The relevance of grade in follicular lymphoma
Follicular lymphoma (FL) is the most common type of indolent (i.e., generally slow-growing) lymphoma. It is a clonal proliferation of germinal center B-cells, initiated (in a large majority of cases) by a translocation between chromosomes 14 and 18, t(14;18), which gives rise to the fusion gene IGH-BCL2. This translocation causes an increase in expression of protein bcl2 which leads to cellular resistance to apoptosis (programmed cell death). The typical malignant cells (centrocytes) are small, as opposed to centroblasts, cells characterized by their large size and immature appearance, two features generally associated with aggressiveness in lymphoid malignancies. The world health organization (WHO) recommends grading FL according to the number of centroblasts per high-power field; cases with fewer than 6 per field are classified as grade 1 FL while those with > 15 are grade 3 (grade 2 being those with 5 to 15 centroblasts). Grade 3 is further divided into grade 3A (FL3A) when centrocytes are still present and grade 3B (FL3B) when they are absent (all cells being centroblasts).
Although there are historical reasons behind grading (different grades could be classified as different disorders before the WHO classification), currently there is also a scientific purpose. Low grade FL (grades 1 and 2), the most common, has a high prevalence of t(14;18) and is often CD10-positive (a marker of germinal center origin). These two elements are important (although not required) for the diagnosis of FL. Conversely, both are less frequent in FL3B. Furthermore, unlike low grade FL, FL3B frequently coexists (i.e., is commonly found in the same lymph node) with diffuse large B-cell lymphoma (DLBCL, an aggressive lymphoma). It is, therefore, conceivable that there is a biological continuum between low grade FL and some types of DLBCL, with grade 3 FL somewhere in between. Unfortunately, the available evidence only partially supports this hypothesis and the relationship between the different grades of FL and DLBCL remains unclear.
With this uncertainty come unresolved practical questions, which we posed in a recent letter to the editor of Annals of Oncology. Since DLBCL is curable, unlike FL (generally), it is of utmost interest to determine whether FL3 is curable. Although the consensus is that FL3 (or, at least, FL3B) is probably curable, large studies have not offered conclusive results. This is due to a variety of causes (particularly the rarity of pure FL3, without the coexistence of either low grade FL or DLBCL, the different treatment regimens employed, and the lack of agreement between pathologists in diagnosing FL3) which have prevented obtaining a large and homogenous enough series of cases to determine the natural history of FL3. The second concern is that, under the notion that FL3 (or, at least, 3B) is curable, they are often treated as DLBCL, with the chemotherapy regimen RCHOP, which is also one of the front line alternatives for FL. However, it is likely that the first choice for DLBCL changes in the next few years, at least for some subtypes. If this was the case, consensus-based treatment of FL3 as DLBCL would no longer be a valid option, and solid evidence for the best treatment of FL3 will be required.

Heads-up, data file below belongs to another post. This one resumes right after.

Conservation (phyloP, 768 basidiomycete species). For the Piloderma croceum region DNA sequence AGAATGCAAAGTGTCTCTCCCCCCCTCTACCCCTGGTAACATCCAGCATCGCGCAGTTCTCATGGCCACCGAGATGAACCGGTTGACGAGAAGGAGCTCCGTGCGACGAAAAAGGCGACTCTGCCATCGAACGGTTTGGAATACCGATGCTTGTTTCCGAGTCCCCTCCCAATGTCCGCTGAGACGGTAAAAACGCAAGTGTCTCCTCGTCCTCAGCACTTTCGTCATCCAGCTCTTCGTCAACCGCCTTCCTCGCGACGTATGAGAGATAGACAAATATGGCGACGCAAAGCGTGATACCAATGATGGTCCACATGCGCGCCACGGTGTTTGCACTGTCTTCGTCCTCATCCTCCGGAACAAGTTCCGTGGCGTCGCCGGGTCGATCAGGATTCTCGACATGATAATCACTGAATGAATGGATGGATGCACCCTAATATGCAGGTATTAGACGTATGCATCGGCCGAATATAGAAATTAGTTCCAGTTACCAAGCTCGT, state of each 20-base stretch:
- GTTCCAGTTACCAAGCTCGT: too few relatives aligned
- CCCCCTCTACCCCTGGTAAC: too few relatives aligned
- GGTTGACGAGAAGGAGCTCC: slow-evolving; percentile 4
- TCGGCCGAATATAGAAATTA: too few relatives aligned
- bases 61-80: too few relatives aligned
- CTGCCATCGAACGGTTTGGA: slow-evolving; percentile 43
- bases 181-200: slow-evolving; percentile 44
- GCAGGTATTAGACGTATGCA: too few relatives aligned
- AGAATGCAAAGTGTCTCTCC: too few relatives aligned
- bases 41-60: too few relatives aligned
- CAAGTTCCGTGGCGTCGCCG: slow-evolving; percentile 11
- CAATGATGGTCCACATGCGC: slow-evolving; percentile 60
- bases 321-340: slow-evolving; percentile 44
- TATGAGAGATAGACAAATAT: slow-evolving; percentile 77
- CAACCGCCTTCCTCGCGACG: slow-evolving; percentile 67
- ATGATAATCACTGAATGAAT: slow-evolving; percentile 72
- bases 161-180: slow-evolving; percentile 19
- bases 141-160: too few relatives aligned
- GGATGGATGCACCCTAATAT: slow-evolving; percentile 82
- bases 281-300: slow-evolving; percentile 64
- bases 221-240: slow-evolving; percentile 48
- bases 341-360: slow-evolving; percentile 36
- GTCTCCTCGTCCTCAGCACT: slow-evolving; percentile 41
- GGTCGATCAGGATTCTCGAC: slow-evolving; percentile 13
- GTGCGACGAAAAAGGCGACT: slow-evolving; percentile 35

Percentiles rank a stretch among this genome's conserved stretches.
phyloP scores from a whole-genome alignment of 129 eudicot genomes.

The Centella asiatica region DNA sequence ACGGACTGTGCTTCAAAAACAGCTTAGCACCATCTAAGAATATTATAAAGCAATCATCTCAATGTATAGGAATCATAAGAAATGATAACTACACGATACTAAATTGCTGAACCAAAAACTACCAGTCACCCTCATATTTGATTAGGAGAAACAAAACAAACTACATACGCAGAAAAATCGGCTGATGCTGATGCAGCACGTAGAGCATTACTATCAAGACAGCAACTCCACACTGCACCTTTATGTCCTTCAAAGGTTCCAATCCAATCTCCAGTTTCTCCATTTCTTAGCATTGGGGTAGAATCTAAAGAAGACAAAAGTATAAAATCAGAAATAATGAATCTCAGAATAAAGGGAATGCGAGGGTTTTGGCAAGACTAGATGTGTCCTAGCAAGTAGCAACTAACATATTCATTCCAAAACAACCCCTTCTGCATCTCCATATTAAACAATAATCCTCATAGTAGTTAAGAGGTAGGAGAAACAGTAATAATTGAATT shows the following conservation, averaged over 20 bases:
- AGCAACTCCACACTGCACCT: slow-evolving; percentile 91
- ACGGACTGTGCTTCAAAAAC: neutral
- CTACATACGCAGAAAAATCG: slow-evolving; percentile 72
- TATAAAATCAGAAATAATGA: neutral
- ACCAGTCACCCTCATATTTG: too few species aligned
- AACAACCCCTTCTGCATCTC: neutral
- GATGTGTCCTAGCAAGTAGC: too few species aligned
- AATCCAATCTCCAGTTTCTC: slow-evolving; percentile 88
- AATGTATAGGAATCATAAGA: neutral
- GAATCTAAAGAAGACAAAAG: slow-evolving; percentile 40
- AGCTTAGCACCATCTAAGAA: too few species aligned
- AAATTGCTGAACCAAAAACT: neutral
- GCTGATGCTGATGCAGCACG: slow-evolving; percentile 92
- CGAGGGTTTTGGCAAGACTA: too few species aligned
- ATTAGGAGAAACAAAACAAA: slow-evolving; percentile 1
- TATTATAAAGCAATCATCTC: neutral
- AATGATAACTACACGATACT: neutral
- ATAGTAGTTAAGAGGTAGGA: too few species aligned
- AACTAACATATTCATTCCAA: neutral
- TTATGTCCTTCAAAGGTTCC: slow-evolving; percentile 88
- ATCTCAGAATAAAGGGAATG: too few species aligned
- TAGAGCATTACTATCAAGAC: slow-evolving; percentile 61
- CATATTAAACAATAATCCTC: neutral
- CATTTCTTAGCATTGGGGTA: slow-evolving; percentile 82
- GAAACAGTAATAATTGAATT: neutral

ICO-Hospital Germans Trias i Pujol
Institut de Recerca Josep Carreras
Universitat Autònoma de Barcelona
M. Sorigue, J. M. Ribera, J.M. Sancho The clinical dilema of grade 3 follicular lymphoma. Annals of Oncology, Volume 27, Issue 10, 1 October 2016, Pages 1974. https://doi.org/10.1093/annonc/mdw284